Feb 8, 2011

    I agree with SF that it is only right to never try to give money back to that seven-day renter just because a wonderfully-tempting six-week inquiry comes in, and seriously wants to book your home.  That seems to be happening a lot to us right now because we have several one week renters during this summer, and it does just make you sick when that month-long request comes in.  As SF said, UGH!

     

    You said you haven't been doing this for very long, so I don't know if you mean literally just a week or two, or a month or something that short, but we learned very fast that we get tons of inquiries, (sometimes one or two a day.) However, for us, even though we reply promptly, most of them we never hear from them again.  I don't think that it is because of anything we are doing wrong... it took us a couple of months to learn that there is a phenomenon on VRBO that drives us, and I'm sure many other Owners, crazy.  There was a thread about it... why do so many people inquiring not check the calendar before they write?  They write and ask "are these dates available?" when a calender is right there for them to click on and see for themselves if they are available.

     

    After reading this thread we learned that what many, if not most, potential renters do is put out an inquiry, and then they check the box at the bottom of the inquiry form to save their information for more inquiries, and then they just go down the list of all the properties in the area, and go click, click, click and voila'! They have put out 50 inquiries that will produce responses for them to sort through for the least expensive (that is the other half of the "are these dates available question" - "and what would your rates be?"  I know I sound cynical, but I really don't like this "feature" on VRBO, but that was already discussed on another thread!)

     

    Anyway, right about now you are probably wondering what in the world I am rambling about.  First, from the way your question was worded, it sounds to me as though you are taking every inquiry very seriously.  What I am trying to say is that after a time, you will probably find that an inquiry is always a good thing, but it eventually loses it's lustre after you become jaded like me!  If you get an inquiry, how is it coming to you?  Is it by e-mail using the form, or is someone calling you on the phone?  If someone is calling you on the phone, you know that person is truly interested in your home, and is someone to take seriously.  If it is an e-mail form, unless the note at the bottom makes a very specific comment about your home, they are probably one of "the clickers."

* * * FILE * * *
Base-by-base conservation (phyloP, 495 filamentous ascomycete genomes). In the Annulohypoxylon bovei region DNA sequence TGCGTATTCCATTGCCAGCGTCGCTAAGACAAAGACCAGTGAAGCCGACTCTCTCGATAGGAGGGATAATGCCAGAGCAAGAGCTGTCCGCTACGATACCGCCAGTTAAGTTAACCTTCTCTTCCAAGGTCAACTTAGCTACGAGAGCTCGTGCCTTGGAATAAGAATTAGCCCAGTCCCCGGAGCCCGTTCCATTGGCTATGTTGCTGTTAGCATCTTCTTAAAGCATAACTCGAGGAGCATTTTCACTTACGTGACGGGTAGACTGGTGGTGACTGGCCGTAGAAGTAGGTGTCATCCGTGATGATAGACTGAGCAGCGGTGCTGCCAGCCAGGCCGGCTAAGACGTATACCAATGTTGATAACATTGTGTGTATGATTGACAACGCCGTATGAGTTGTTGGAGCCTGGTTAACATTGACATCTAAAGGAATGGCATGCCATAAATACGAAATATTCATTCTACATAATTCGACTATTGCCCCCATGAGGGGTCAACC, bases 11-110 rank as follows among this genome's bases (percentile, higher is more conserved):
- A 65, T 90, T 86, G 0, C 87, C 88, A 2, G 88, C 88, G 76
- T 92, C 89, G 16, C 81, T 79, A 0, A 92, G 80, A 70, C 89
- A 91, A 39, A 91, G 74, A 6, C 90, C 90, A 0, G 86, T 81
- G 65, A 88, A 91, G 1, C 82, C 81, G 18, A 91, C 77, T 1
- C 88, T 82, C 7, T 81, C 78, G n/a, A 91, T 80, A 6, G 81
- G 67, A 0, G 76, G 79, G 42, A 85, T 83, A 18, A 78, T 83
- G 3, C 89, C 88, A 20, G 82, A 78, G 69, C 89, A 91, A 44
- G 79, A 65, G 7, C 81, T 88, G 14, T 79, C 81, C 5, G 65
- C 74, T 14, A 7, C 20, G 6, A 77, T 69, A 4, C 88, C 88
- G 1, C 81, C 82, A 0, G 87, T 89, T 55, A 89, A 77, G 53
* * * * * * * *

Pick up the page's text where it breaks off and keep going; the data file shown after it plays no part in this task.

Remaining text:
Now, if we have established that you are only talking about inquiries, not something that has progressed to the point that they have called you to tell you that they are very interested and have further questions, or they have written you back after you have replied to their inquiry and told you that they are very interested, then you still don't have anything close to something that you need to be feeling any loyalties of holding for anyone.

     

    On the other hand, if someone does make further contact with you, they have indicated that they probably want to take the house but they need to check with other family members etc. I will tell them that I can't hold their dates without a credit card for the deposit, but that if another serious inquiry comes in I will contact them and give them first option on it, but only for the remainder of that day.  Conversely, if the second person calling wants the house, and we have someone sitting on the pot, I tell the second person that we have a group that has expressed interest, that I will contact them to make sure that they do not want the home, and that I will get back with them by the beginning of the next day to let them know if it is available for them to book. Then, if I call group 1 and I get them in person, I pretty much tell them that I need to have an answer now because I have another group that is willing to take the home immediately.  If I get an answering machine, or voicemail, I leave a message and e-mail them at every contact option they have given me, and I give them the rest of the day to respond and book the house. If I don't hear from them, then I let the second group book. (Knock on wood, so far, we have never had a bad outcome doing this.)

     

    A BIG HOWEVER, to put a few caveats to the above, I guess you can tell that we book exclusively by credit card.  We want to have that ability to charge a card in the event that there is a problem with damage that isn't covered.  So, for us, to get locked into a reservation is to spend 15 minutes on the phone with us giving us all of the information that we will need to fill out a contract, and to actually give us their cc information.  As soon as we get off of the phone, we run their card immediately to charge them for the deposit.

     

    We then immediately e-mail them a Booking Confirmation that they must sign and return by e-mail or fax, and at that point the house is booked.  The Booking Confirmation is a mini-contract.  We took one of the templates that is offered on this site, and added even more language to make it pretty iron-clad.  Their signature affirms that they have given us permission to charge their card, and that they agree to all of the terms that have been specified above (ie, dates, number of guests, property address, etc.)

     

    The other caveat is the gut-feeling factor.  If we have two parties who are both interested, and they both sound equally reliable, we really do try to make "first paid, first served" our policy.  But if we have a better gut feeling about one group over another, we go with our gut.  And we have really learned to trust that.  Any time we have a bad feeling about a renter, so far it has always proven to be a correct call.  That is another reason we insist on speaking with people over the phone first, before we book them, because you do get a "feeling" about people talking to them in person.  Likewise, back to the inquiry lottery, literally every guest we have had who has contacted us about our home, has ended up being firm bookings, and great renters.  There is something about intuition that you can't explain, but if you trust it, it doesn't let you down.